Organizations are currently facing challenges in balancing innovation and security in generative AI projects [3].


A joint study from IBM and Amazon Web Services has revealed that while 82% of C-suite executives recognize the importance of trustworthy and secure AI [2], only 24% are considering security in their generative AI projects [2]. This lack of focus on security has led to concerns about unpredictable risks and new vulnerabilities, such as model extraction and data poisoning [1], impacting AI initiatives [2] [3]. The study emphasizes the critical need to secure AI from the start due to its integration into business processes and the value of the data and insights it generates [2].

A lack of understanding and uncertainty about where to invest in generative AI security is hindering organizations from taking proactive measures [3]. Recommendations include establishing a new security governance model, threat modeling [1], secure training data workflows [1], and monitoring for unexpected behaviors [1]. IBM X-Force researchers anticipate increased targeting of AI systems as the technology matures [2], with current threats including phishing email scripts and deepfake audio [2]. By setting governance guardrails [3], organizations can develop a strategy to secure the AI pipeline [3], including data [1] [3], models [1] [3], and infrastructure [3]. Recognizing the threat landscape facing AI pipelines is crucial [3], as emergent threats like shadow AI use offensive capabilities as attack vectors and seek to compromise AI assets and services. Actions suggested to mitigate risks include establishing policies and controls for third-party applications [1].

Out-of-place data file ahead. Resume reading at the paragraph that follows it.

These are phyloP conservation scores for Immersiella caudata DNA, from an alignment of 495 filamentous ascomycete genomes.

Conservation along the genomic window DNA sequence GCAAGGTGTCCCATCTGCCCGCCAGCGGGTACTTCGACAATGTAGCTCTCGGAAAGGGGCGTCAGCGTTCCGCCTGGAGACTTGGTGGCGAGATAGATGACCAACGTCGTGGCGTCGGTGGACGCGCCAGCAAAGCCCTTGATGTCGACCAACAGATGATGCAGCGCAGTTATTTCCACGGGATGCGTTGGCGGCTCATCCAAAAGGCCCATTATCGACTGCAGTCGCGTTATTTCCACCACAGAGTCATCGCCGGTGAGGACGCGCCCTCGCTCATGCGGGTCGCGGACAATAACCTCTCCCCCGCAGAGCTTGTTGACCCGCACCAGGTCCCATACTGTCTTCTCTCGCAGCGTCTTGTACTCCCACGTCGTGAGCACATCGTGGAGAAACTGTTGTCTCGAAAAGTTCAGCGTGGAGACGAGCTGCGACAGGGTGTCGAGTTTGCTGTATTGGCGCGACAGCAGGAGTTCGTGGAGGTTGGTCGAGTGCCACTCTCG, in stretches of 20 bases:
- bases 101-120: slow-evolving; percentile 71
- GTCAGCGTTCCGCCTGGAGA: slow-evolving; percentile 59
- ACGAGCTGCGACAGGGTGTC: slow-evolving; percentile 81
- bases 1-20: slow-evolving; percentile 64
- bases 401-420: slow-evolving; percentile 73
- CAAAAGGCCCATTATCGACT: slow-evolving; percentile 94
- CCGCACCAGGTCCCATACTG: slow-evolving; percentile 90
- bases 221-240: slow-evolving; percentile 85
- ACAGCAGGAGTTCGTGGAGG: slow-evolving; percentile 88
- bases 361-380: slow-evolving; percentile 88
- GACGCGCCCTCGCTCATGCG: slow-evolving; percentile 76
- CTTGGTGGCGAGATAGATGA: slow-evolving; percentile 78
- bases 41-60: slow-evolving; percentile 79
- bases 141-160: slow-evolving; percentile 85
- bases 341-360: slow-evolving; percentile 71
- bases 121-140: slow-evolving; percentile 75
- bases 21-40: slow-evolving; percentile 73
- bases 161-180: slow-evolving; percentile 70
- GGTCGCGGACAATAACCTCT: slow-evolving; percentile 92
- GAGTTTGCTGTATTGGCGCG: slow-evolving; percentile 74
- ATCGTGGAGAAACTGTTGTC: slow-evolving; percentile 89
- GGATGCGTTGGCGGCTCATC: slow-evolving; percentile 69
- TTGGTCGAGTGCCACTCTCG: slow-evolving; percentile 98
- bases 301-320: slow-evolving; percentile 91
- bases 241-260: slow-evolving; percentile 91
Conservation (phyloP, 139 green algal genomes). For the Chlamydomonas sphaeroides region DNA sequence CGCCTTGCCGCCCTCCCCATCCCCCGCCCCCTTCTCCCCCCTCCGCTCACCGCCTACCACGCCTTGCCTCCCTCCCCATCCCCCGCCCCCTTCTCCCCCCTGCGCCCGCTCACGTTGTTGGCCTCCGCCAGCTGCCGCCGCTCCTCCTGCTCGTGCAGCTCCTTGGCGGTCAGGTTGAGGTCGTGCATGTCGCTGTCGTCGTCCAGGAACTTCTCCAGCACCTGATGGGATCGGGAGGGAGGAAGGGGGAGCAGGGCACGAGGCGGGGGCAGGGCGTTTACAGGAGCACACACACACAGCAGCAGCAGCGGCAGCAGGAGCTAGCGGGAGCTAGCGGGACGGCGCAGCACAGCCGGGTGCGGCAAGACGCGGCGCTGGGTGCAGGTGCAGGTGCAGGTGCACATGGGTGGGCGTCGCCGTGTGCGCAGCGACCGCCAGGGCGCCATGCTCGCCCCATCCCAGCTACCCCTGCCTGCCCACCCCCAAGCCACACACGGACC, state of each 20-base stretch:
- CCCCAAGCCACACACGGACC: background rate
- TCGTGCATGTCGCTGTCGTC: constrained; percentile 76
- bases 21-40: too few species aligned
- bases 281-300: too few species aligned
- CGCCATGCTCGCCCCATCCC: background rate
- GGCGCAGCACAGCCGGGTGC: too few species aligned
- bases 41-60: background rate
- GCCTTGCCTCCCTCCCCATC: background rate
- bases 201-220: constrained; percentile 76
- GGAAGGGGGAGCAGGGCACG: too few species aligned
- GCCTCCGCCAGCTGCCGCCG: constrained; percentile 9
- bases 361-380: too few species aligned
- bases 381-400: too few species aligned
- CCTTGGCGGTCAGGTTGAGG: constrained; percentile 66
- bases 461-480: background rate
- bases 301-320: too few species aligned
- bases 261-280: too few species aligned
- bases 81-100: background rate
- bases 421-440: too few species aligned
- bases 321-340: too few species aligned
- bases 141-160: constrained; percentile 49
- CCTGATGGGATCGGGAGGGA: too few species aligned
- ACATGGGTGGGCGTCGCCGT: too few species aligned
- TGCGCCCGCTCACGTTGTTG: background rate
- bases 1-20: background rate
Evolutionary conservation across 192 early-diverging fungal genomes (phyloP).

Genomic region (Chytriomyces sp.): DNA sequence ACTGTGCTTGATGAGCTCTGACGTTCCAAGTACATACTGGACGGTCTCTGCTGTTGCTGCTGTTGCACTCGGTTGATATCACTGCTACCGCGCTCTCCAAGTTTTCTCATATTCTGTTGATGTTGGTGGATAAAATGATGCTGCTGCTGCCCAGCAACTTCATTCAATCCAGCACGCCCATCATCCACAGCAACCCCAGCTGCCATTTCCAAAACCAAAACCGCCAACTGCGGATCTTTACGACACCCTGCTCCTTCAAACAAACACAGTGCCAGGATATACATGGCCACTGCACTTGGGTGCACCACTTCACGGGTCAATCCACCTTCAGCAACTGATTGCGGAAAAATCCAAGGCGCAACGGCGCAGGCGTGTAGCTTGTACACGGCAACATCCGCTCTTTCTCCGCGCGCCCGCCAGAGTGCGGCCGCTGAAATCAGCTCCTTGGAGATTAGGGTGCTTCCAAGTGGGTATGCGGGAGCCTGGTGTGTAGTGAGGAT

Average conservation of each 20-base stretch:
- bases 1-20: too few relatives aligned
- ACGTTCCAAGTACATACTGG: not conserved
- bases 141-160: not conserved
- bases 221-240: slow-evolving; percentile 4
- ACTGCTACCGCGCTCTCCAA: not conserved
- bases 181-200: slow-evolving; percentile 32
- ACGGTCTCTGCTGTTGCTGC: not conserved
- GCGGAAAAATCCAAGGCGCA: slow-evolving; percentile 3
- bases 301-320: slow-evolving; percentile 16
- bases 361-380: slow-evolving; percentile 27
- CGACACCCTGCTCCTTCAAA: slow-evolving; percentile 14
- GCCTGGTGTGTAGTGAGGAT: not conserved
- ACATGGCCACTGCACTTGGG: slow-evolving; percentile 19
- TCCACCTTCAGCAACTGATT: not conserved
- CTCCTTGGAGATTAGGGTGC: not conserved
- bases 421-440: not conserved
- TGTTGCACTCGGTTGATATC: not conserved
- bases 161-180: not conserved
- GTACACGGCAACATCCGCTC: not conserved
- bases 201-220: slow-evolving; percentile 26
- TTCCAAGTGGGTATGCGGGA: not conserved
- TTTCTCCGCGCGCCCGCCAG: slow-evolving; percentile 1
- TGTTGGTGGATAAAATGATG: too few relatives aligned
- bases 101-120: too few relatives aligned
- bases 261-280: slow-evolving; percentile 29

The lack of consideration for security in generative AI projects poses significant risks to organizations. By implementing recommended security measures and staying vigilant against emerging threats, organizations can safeguard their AI initiatives and ensure the integrity of their data and models.